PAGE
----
So Marxist postmodernist intellectuals promoted insurmountable social antagonisms and alienation instead – gender and race conflict as opposed to a surmountable class conflict. The supposedly dominant gender or racial identity group replaced the bourgeoisie, and the proletariat became all other identity groups who could claim disadvantage or oppression. Hierarchy of control over the means of production was arguably subordinated to the hierarchy of identity group oppression or power.

The second key pivot to Marxism 2.0 was that state ownership of the means of production was abandoned in favour of state control of the means of production. The new socialists realised they did not need to undertake the Herculean task of forcibly seizing the means of production from capitalists by violent force but merely needed to shackle those means of production within the state’s regulatory domain. They discovered that ownership is not a title deed but effective control.

Rather than take on the impossibly arduous task of seizing and running whole industries, technocratic socialists leave this up to private owners and then swoop in with taxes and regulations and declarations to skim off the lucre after the hard work has been done. These neo-socialists substitute the direct force of old-style socialism with the more distant but very real threat of force hidden behind layers and layers of arbitrary rules, ordinances, charters, regulations, taxes and general meddlesome paternalism.

This is the modus operandi of technocratic socialists derived from the intellectual base of Marxism 2.0. Of course, technocratic socialism has many features of fascism, which similarly aimed at state economic control through regulation and suasion and too promulgated a social hierarchy, furthered and entrenched by overt state power. In this sense, technocratic socialism merges the most insidious aspects of socialism and fascism while discarding their most odious such as the doctrine of racial supremacy (fascism) or the doctrine of seizing all private property (Leninism).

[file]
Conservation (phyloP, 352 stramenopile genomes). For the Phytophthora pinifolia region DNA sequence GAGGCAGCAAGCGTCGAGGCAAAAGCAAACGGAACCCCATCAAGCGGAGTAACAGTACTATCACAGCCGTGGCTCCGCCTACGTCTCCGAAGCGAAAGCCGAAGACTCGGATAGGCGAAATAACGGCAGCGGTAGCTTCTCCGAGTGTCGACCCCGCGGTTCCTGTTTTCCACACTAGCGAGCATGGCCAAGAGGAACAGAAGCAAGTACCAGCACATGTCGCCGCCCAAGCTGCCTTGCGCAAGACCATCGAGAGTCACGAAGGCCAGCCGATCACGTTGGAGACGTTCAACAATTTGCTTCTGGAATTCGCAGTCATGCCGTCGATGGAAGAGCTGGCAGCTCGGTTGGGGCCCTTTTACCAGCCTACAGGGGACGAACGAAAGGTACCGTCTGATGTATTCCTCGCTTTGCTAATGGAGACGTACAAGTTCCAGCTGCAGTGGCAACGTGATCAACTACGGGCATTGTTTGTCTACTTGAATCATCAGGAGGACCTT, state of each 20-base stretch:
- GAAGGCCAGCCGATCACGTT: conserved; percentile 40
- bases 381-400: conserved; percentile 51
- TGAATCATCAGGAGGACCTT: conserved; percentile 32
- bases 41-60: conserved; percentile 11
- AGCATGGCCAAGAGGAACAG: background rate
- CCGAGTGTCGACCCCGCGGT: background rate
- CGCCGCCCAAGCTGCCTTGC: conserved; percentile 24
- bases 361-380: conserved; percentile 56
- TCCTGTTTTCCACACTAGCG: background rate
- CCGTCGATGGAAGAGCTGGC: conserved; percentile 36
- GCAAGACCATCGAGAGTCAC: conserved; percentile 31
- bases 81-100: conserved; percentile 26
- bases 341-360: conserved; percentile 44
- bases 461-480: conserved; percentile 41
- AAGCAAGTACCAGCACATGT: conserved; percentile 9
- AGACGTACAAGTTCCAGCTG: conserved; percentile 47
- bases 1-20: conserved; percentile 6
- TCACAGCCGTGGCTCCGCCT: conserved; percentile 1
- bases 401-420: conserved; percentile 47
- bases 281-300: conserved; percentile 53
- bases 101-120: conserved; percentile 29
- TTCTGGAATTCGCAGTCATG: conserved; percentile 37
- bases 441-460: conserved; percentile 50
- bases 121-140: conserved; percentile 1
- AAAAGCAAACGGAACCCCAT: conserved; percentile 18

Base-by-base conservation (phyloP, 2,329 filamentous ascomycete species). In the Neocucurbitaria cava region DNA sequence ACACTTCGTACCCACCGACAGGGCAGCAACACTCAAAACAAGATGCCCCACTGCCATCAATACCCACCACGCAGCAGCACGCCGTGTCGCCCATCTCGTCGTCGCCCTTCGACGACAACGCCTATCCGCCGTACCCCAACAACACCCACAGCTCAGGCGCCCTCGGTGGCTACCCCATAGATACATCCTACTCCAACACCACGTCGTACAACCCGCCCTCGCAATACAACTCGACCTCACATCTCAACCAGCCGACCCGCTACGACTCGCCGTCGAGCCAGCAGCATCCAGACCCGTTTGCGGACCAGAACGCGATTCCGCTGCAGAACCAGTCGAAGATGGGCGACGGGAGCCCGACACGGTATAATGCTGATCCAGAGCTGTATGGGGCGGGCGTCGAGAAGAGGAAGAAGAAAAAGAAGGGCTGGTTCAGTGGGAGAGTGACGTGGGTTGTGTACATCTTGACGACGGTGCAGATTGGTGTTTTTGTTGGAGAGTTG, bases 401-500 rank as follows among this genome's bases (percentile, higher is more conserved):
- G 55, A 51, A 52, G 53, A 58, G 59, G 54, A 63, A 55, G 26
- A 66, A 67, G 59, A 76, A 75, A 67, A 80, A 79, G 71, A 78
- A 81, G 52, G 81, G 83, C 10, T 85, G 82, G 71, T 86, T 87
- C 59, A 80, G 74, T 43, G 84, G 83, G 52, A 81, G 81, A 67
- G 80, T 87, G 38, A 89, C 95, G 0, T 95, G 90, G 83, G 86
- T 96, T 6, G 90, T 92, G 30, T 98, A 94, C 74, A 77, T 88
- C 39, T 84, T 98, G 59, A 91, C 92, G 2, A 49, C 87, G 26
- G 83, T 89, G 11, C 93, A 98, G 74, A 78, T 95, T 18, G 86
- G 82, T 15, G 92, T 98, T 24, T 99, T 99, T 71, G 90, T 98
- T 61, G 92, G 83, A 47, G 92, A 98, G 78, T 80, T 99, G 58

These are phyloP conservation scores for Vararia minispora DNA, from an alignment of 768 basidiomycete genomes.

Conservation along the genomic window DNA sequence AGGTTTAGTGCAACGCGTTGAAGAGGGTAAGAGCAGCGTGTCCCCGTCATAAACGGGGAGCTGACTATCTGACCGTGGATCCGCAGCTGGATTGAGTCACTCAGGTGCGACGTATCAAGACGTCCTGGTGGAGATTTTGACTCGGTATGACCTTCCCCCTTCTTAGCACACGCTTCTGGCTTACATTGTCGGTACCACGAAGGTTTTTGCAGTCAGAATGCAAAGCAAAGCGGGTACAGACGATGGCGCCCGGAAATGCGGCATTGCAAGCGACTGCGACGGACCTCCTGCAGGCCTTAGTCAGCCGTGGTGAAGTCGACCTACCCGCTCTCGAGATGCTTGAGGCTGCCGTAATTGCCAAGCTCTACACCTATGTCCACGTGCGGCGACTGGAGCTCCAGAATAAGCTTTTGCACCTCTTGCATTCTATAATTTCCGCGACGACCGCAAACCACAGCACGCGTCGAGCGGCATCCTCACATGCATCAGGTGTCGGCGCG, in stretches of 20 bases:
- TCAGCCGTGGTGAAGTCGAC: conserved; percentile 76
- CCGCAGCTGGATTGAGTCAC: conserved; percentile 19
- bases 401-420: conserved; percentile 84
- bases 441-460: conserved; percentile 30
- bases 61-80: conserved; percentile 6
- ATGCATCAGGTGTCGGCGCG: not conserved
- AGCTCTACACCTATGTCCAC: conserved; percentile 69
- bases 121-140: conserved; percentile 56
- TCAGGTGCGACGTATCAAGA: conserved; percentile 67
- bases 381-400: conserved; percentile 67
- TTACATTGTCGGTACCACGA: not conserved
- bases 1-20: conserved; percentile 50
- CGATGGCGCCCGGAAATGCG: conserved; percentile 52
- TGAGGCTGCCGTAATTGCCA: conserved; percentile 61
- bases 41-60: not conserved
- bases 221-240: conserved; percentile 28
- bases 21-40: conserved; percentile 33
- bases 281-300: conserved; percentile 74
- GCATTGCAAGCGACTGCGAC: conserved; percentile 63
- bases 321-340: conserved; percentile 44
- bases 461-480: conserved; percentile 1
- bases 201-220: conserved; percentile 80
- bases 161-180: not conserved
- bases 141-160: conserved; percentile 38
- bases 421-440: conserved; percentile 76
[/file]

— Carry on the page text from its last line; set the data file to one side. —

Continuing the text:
In this way, the ANC’s technocratic socialism is eminently more marketable than old-style fascism and socialism, which I believe has served to mask the true ideological goal and policy stance of the ANC. This ideology is fundamentally a form of totalitarian state control of the economy and society achieved patiently over a period of a few decades. We can see evidence of this totalitarianism in the roughly 220 pages of doctrine and policy that was issued for the recent one week ANC policy conference in June/July 2017.

These long and rambling documents envision the ANC as the sole ‘progressive force’ in South African society, on which the hopes and dreams of the majority naturally and inevitably rest and around which all economic activity must coalesce. In its documents the ANC speaks of South Africa as a “social experiment”, a “giant social laboratory”, and that ANC objectives are “informed by the strategic posture to build a new civilisation.”

The ANC does not see itself as occupying merely a passive, impartial governance role within which free South Africans can pursue life, liberty and happiness, but rather as the arbiter of first and last resort in economic, political, and social life. It is not satisfied with merely millstonesque, labyrinthine taxation and monopolising large, pivotal nodes of the economy. This is crippling enough. But it also cannot resist meddling in sport, arts, speech, hiring, firing, buying, selling, product standards, private schooling, private transactions, offshore transactions, personal consumption choices, charity, adoption, title deed, and sundry other things.